Age, delay between disease diagnosis and transplantation, and HLA matching are the key factors in transplantation decisions, but their combined impact on patient outcomes remains unclear. They analyzed patients (n=139) from the French registry who underwent a first allogeneic transplantation for idiopathic severe aplastic anemia from an unrelated donor between 2000 and 2012. In an adjusted multivariate model, age > 30 years (Hazard Ratio=2.39; p=0.011), time from diagnosis to transplantation > 12 months (Hazard Ratio=2.18; p=0.027) and the use of a 9/10 mismatched unrelated donor (Hazard Ratio=2.14; p=0.036) were independent risk factors that significantly worsened overall survival. Accordingly, they built a predictive score using these three parameters, considering patients at low (zero or one risk factors, n=94) or high (two or three risk factors, n=45) risk. High-risk patients had significantly shorter survival (Hazard Ratio=3.04; p < 0.001). The score was then confirmed on an independent cohort from the European Group for Blood and Marrow Transplantation database of 296 patients, with shorter survival in patients with at least 2 risk factors (Hazard Ratio=2.13; p=0.005) In conclusion, a simple score using age, transplantation timing and HLA matching would appear useful to help physicians in the daily care of patients with severe aplastic anemia.
 
Reduced intensity allogeneic stem cell transplantation for follicular lymphoma relapsing after an autologous transplant achieves durable long term disease control. An analysis from the Lymphoma Working Party of the EBMT.
Robinson SP, Boumendil A, Finel H, Schouten H, Ehninger G, Maertens J, Crawley C, Rambaldi A, Russell N, Anders W, Blaise D, Yakoub-Agha I, Ganser A, Castagna L, Volin L, Cahn JY, Montoto S, Dreger P.
Ann Oncol. 2016 Mar 8. pii: mdw124. [Epub ahead of print]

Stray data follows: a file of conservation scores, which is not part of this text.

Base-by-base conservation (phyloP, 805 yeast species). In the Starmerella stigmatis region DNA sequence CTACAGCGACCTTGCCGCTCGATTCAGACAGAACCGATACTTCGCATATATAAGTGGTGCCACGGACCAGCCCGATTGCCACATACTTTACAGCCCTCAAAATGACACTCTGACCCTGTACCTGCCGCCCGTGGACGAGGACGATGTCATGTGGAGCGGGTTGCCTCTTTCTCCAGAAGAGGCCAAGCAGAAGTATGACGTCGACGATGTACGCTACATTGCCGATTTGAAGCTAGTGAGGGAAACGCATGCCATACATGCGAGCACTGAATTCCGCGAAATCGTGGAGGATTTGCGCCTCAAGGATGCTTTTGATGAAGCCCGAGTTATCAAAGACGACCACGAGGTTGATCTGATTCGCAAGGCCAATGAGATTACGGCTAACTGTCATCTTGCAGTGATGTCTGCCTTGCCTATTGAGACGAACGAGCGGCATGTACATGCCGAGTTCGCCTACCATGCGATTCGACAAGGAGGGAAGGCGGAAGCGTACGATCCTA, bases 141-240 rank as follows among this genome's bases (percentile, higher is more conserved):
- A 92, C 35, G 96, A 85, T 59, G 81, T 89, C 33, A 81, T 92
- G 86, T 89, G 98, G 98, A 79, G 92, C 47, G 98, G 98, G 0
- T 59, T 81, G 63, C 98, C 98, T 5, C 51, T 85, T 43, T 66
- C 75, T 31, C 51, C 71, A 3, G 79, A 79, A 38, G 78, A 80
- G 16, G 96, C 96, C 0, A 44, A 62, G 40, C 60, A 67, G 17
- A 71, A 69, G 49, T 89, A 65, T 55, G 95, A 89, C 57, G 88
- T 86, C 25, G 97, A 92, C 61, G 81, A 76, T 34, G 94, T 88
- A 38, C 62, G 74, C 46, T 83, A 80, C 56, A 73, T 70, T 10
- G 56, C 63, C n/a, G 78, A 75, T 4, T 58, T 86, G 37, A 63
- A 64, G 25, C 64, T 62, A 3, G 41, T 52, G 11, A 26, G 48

Patients with follicular lymphoma (FL) relapsing after an autologous HCT may be treated with a variety of therapies including a reduced intensity allogeneic HCT (RICalloHCT). In this study, the Lymphoma Working Party of the EBMT conducted a retrospective analysis of a large cohort of patients undergoing RICalloHCT for FL in this setting: 183 patients, median age 45 years (range 21-69), had undergone an autologous HCT at a median of 30 months prior to the RICalloHCT. Before the RICalloHCT they had received a median of 4 lines (range 3-10) of therapy and 81% of patients had chemo-sensitive disease and 16% had chemo-resistant disease. Grafts were donated from sibling (47%) or unrelated donors (53%).With a median follow up of 59 months the non-relapse mortality was 27% at 2 years. The median remission duration after autologous HCT and RICalloHCT were 14 and 43 months respectively. The 5-year relapse/progression rate, progression free survival and overall survival were 16%, 48% and 51% respectively and were associated with age and disease status at RICalloHCT. The authors concluded that this data suggests that a RICalloHCT is an effective salvage strategy in patients with FL recurring after a prior autologous HCT and might overcome the poor prognostic impact of early relapse after autologous HCT.